I've been a software engineer for over two decades, in six countries, using a dozen different languages, and in all sorts of organizations ranging from startups to big tech, airline to government, telco to gambling and whatnot. I've been fortunate enough to get some exposure to big data and distributed systems early on in my career, and I continued riding that wave to Google where I worked as a senior reliability engineer on cloud databases. In addition to technical work I helped grow multiple engineers and teams throughout my career. Due to time constraints I cannot accept all requests. Please don't take it personally.

My Mentoring Topics

  • Software engineering
  • Software development
  • Software design
  • Software project management
  • Big data
  • Distributed systems
  • Functional programming
  • Cloud computing
  • Site Reliability Engineering
  • Devops
  • Scala
  • Java
  • Python
  • Career growth
  • Technical leadership
  • Burnout
  • Contracting
  • Freelancing
11.January 2023

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Peopleware - Productive Projects and Teams
Tom DeMarco, Tim Lister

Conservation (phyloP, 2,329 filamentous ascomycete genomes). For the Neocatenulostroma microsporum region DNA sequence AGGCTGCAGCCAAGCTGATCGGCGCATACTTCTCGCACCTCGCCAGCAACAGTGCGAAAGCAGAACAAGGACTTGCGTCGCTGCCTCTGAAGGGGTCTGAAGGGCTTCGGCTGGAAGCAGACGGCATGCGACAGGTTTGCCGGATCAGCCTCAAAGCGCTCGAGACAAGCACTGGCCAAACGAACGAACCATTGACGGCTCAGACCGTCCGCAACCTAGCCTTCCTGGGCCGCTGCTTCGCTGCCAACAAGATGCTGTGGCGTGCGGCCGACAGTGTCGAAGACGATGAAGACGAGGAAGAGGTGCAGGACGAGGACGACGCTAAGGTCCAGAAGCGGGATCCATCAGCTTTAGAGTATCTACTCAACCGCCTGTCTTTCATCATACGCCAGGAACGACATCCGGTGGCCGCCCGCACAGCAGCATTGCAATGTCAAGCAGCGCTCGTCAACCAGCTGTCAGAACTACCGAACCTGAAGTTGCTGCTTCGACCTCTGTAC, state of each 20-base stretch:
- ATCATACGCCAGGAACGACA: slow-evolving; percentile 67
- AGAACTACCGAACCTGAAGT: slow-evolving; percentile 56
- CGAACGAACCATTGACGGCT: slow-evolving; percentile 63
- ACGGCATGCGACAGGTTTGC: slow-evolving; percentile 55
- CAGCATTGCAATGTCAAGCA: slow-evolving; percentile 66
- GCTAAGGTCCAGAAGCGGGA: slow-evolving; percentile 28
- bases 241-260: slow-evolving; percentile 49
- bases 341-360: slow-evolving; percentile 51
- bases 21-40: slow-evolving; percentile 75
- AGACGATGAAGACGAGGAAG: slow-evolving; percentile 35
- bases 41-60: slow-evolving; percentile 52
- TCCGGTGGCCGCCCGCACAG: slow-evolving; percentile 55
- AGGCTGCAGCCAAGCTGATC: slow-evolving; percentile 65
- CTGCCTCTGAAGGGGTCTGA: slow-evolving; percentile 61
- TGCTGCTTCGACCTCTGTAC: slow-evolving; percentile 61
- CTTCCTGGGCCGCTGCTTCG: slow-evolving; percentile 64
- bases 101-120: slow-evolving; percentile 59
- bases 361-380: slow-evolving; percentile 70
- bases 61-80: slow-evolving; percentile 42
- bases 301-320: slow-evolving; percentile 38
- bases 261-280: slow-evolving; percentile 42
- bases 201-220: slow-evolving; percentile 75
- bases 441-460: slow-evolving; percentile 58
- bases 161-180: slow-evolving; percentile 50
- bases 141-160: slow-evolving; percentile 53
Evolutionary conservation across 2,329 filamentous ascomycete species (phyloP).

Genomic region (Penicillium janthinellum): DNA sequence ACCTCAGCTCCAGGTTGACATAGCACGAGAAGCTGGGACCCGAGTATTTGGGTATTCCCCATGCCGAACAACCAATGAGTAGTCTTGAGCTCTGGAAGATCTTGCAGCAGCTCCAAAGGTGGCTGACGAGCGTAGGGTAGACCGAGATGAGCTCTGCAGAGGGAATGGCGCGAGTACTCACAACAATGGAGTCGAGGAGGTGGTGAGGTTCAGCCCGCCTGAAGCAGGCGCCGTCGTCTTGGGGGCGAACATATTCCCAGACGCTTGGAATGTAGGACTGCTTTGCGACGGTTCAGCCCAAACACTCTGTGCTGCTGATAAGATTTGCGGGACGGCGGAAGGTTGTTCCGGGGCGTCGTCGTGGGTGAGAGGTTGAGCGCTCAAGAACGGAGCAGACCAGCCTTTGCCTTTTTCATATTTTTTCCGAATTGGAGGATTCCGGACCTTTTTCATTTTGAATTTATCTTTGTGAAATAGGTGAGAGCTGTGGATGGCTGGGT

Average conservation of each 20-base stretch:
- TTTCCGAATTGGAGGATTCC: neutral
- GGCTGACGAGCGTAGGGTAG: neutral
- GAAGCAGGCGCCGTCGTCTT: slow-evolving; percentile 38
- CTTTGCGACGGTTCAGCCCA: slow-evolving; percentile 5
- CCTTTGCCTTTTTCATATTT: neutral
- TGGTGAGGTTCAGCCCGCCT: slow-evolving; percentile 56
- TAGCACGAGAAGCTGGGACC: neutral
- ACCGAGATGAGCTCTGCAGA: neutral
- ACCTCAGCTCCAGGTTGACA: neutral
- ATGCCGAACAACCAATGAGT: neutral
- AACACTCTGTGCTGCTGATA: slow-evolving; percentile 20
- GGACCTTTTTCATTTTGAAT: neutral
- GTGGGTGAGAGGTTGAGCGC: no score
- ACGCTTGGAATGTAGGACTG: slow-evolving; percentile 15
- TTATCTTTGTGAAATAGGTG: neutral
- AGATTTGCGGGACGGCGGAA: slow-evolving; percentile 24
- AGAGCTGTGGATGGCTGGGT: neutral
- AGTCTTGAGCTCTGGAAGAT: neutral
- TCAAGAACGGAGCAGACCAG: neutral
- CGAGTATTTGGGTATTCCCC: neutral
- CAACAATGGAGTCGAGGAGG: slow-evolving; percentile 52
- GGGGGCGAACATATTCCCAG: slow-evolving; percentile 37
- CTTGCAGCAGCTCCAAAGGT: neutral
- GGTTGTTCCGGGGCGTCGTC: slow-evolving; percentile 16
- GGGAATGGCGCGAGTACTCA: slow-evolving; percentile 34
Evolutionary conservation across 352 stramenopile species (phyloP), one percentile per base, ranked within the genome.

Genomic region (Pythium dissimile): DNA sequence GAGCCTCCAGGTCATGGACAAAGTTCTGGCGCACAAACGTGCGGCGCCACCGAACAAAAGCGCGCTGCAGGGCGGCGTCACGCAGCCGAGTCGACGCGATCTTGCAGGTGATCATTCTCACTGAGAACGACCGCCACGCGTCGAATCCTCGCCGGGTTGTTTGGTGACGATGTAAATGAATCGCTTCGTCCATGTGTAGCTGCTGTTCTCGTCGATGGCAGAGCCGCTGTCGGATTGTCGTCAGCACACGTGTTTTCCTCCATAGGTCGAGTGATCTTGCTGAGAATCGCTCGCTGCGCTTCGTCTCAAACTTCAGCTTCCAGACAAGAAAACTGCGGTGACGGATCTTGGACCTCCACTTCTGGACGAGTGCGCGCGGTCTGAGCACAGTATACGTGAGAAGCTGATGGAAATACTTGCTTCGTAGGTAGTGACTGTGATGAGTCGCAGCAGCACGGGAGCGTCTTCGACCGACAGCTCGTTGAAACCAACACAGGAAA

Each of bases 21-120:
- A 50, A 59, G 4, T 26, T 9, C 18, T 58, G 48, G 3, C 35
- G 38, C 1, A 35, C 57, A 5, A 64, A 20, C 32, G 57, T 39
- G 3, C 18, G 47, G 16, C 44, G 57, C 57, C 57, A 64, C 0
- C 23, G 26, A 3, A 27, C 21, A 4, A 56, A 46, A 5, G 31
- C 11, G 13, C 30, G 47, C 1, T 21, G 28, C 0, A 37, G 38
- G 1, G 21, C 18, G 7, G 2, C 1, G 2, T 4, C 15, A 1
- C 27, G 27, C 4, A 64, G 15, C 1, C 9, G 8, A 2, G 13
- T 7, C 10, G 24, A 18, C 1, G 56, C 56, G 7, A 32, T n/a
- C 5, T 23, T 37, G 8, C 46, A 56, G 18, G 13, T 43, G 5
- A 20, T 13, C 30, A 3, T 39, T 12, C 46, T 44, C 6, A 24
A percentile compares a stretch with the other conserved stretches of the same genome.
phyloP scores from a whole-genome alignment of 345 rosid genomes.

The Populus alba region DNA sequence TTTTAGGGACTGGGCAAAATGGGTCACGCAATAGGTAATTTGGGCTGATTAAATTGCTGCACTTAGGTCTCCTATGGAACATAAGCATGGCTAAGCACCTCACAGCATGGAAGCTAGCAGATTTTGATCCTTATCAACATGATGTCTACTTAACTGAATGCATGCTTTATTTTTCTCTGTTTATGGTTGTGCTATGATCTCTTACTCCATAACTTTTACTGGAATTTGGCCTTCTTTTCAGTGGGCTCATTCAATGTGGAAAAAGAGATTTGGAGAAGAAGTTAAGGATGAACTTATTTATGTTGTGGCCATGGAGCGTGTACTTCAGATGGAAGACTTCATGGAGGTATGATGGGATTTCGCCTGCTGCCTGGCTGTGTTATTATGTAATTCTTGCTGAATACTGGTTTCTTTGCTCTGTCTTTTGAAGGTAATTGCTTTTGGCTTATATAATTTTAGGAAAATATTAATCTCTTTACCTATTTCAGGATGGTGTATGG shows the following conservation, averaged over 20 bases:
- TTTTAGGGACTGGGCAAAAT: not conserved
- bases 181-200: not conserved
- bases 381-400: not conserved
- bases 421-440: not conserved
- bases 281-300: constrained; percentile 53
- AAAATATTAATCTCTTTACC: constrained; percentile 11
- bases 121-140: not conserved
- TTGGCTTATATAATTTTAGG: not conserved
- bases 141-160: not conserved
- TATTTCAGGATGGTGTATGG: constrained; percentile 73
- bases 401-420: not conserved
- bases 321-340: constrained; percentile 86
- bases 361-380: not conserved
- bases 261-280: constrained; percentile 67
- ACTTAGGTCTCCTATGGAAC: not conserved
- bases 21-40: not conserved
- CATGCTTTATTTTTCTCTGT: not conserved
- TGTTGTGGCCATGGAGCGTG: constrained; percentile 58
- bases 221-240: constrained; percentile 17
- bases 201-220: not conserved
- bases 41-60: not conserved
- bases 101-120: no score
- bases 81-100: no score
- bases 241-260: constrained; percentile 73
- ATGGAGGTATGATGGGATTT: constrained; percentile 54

Key Facts and Insights: The success of a project or team is more about the people than the technology. This central theme of "Peopleware" emphasizes that human factors like communication, environment, morale, and team dynamics significantly impact productivity more than any technical tool or software. Productivity is maximized in an interruption-free environment. The book highlights the concept of flow, a state of deep concentration, and how frequent interruptions can disrupt this state, causing productivity to plummet. Quality workers matter more than the quantity. DeMarco and Lister argue that the best programmers are vastly more productive than average ones, suggesting that companies should focus on hiring and retaining the best. Turnover is productivity's biggest enemy. The authors maintain that employee turnover interrupts the team's rhythm and flow, costing companies significant time and money. Office space impacts productivity. The book emphasizes the importance of an ideal working environment - quiet, private, and comfortable - for maximizing productivity. Building a healthy team culture is crucial. DeMarco and Lister advocate for growing jelled teams, groups that have matured to the point where they function as a unit, leading to improved productivity. People are more important than processes. While processes and methodologies are necessary, they're not as crucial as having a dedicated and motivated team. Avoiding overtime and burnout. The authors argue against extended overtime, which can lead to burnout and diminished productivity in the long run. Leadership is about serving the team. The book promotes the idea of servant leadership, where leaders focus on the growth and well-being of their team members. Detailed Analysis: "Peopleware" is a groundbreaking exploration of the human side of software development, focusing on the people who create and deliver technology. Authors Tom DeMarco and Tim Lister argue that the key to successful software projects lies not in the latest tools or methodologies, but in the interactions, motivations, and general well-being of the team members. A major concept they discuss is flow, a state of deep, uninterrupted concentration in which developers produce their best work. The authors lament the trend towards open-plan offices and frequent meetings, both of which disrupt flow and significantly reduce productivity. They advocate for quiet, private workspaces that allow developers to enter and maintain their state of flow. The book also emphasizes the importance of quality over quantity. DeMarco and Lister argue that a small team of excellent programmers will outperform a larger team of average programmers. This serves as a reminder for companies to invest in hiring and retaining top talent. The detrimental impact of high turnover rates is another key insight. When team members leave, their knowledge and experience leave with them, disrupting the team's rhythm and flow. The authors contend that preventing turnover should be a high priority for management. The idea of jelled teams is also introduced. These are teams that have matured to the point of functioning as a single unit, leading to increased productivity and job satisfaction. The authors provide practical advice on how to nurture such teams and avoid actions that could "de-jell" them. "Peopleware" also challenges traditional views on overtime. While it may seem like a quick solution to meet deadlines, the authors argue that extended overtime can cause burnout and lower productivity in the long run. Finally, the authors advocate for a leadership style that puts people first. They promote the idea of servant leadership, where the leader's primary role is to serve the team, focusing on their growth and well-being. In conclusion, "Peopleware" provides a profound understanding of the human factors that contribute to successful software development. The authors remind us that, at its core, software development is a human activity, and it is the people, their interactions, and their satisfaction that ultimately determine the success of any project. Their insights are relevant not just for software development, but for any field that involves collaborative work. "Peopleware" is a must-read for anyone looking to build and manage highly productive teams.